Here’s my mom modeling a ro tomesode with a maru obi. Très chic!

Last, but not least, is determining if the item is formal or casual. As discussed previously, each type of kimono and obi has its own place and time to be worn. So, how can we tell how formal a kimono or obi is?

Well, first, there’s the material. Silk is more formal than wool, hemp or cotton. Certain types of silk are more formal than others (usually determined by the softness of touch). Dyeing techniques are also an indicator of how formal a kimono or obi is, generally the more labor intensive the dyeing technique is, the more formal the item. For example, the repeating dye patterns of komon are less formal than yuzen (free hand dyeing technique) on houmongi or furisode. Embroidery (nui), especially in gold or silver, and metallic leaf (surihaku) make an item formal as well.

Here is a wool kimono (woven) next to a silk bride’s furisode.  Notice the yuzen, nui and surihaku on the bride’s furisode.  I think it’s obvious which is more formal. ^^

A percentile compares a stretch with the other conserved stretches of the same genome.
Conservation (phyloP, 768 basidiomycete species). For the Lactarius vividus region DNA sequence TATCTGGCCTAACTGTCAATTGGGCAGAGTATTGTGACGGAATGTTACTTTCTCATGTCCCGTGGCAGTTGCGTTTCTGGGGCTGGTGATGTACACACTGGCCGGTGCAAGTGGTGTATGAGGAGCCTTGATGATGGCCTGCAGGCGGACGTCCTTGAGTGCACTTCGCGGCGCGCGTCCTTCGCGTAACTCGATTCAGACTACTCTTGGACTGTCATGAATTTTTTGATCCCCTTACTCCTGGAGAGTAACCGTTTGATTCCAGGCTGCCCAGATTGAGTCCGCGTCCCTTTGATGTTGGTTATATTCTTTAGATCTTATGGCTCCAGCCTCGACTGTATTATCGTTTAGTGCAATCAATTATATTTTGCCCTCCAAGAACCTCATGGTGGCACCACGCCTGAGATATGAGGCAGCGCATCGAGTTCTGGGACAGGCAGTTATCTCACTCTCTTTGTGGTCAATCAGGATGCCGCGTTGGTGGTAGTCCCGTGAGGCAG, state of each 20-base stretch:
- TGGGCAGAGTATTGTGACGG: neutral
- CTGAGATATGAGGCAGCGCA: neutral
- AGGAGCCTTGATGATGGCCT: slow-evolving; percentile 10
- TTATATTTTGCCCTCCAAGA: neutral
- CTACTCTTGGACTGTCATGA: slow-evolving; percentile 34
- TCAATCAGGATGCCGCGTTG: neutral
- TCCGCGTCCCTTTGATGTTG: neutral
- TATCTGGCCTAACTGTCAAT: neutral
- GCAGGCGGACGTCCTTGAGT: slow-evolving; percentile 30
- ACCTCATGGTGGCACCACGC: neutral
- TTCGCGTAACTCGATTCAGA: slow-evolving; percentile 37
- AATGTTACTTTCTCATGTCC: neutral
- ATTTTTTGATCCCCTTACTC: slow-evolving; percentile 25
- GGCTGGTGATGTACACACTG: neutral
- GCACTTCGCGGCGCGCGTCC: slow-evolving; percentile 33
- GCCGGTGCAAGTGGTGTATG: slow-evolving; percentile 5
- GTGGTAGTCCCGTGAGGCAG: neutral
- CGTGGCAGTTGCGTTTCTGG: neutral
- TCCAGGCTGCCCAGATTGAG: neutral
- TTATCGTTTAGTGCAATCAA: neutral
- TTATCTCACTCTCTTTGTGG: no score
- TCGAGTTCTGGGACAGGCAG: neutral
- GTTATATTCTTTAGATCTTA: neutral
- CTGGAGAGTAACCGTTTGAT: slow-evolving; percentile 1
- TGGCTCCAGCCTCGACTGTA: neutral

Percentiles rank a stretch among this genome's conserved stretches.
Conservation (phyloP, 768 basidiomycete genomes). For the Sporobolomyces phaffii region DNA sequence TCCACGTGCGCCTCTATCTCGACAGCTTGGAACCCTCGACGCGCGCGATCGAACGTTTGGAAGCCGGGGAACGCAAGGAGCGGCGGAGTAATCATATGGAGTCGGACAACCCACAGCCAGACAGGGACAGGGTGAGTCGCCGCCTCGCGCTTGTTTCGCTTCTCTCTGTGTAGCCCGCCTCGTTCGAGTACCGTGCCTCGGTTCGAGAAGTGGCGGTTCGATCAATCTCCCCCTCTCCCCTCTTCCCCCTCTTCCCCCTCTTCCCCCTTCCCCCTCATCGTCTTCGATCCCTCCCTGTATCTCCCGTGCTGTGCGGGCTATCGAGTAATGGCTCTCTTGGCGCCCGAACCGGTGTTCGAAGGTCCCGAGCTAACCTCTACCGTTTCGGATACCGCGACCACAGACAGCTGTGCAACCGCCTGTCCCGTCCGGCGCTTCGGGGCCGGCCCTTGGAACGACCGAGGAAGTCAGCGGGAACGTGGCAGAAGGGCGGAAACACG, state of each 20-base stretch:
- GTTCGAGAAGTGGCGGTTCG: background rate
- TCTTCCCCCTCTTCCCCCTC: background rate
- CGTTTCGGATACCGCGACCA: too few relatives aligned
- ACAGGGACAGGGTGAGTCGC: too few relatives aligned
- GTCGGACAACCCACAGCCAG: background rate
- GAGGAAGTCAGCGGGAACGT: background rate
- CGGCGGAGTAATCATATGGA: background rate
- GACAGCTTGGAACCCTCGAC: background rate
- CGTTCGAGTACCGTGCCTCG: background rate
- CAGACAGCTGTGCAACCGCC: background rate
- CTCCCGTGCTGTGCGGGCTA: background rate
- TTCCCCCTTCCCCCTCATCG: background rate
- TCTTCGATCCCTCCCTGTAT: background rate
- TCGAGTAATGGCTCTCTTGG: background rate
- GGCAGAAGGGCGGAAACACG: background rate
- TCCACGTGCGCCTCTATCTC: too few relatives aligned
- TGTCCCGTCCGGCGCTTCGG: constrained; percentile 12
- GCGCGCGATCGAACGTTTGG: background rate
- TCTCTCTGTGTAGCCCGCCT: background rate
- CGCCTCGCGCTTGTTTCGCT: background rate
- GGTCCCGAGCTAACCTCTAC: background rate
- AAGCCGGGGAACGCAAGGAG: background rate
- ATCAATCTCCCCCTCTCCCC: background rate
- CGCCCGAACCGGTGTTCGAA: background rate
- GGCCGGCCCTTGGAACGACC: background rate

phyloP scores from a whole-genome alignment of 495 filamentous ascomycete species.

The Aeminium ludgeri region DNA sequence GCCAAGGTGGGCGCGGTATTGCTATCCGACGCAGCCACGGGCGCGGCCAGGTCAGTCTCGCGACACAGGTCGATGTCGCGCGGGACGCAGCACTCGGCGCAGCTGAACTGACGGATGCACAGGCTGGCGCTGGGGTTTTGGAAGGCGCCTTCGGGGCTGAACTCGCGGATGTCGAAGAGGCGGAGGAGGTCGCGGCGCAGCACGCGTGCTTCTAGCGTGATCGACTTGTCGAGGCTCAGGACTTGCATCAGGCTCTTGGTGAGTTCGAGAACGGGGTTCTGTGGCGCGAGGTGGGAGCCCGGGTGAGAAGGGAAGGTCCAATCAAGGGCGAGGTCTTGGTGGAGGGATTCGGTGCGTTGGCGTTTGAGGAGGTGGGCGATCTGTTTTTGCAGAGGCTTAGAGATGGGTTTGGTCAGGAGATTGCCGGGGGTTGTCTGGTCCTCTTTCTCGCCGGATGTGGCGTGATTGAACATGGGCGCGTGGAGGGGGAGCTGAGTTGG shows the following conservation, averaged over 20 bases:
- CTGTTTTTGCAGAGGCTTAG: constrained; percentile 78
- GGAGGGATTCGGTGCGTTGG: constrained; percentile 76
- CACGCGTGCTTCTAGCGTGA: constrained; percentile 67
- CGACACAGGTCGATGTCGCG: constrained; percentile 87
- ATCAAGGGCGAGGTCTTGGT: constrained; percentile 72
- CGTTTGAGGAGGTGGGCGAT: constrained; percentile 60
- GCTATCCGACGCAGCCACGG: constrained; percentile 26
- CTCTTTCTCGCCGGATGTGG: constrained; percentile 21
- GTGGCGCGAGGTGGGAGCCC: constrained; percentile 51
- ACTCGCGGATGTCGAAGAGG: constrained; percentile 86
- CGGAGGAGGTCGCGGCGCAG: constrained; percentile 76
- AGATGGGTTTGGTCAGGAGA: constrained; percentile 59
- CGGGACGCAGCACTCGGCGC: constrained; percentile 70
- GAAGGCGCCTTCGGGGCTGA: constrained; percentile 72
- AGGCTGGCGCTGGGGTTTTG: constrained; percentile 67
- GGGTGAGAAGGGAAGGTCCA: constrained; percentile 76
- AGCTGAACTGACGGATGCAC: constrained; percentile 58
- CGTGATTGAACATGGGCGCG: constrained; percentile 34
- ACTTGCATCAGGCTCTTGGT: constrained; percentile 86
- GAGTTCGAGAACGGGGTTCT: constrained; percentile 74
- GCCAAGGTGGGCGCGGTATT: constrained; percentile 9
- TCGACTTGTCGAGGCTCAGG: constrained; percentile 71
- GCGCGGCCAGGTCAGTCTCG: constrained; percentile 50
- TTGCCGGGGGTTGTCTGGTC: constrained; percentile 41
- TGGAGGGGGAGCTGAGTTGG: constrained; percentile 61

Essentially, we want to be certain that our items are equally (in)formal. It would look super weird to wear a furisode with a han obi, just like a yukata with a maru obi would look weird. If items share formal elements, then they can most likely be worn together.

Take a look at this obi. Can you determine whether it’s formal or informal?

How was that?  I hope I was able to give you some useful information.  Again, feel free to leave comments or emails if you have any questions, or if I missed anything.  I look forward to hearing from you!

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5 Comments leave one →
  1. September 6, 2009 4:47 am

    Wow! So much info! It’s a great post, and I am sure it will help a lot of people. I might even try this kimono business out. 🙂

  2. malcontentcontent permalink*
    September 6, 2009 6:38 pm

    Thank you. You should try kimono. It’s so AWESOME!!!!!!^^

  3. ohiokimono permalink
    October 3, 2009 2:29 pm

    Awesome post 😀 – I really love how you use the color wheel to bring everything together.

    • kawaiiiclare permalink*
      October 6, 2009 11:12 pm

      Aw, thanks. We love to hear positive things from our readers! I’m glad you liked the little tutorial on the color wheel. 😀

  4. January 4, 2011 4:05 am

    Very Nice!
    My obaasan once allowed me to wear a furisdoe to Obon, and I was so excited!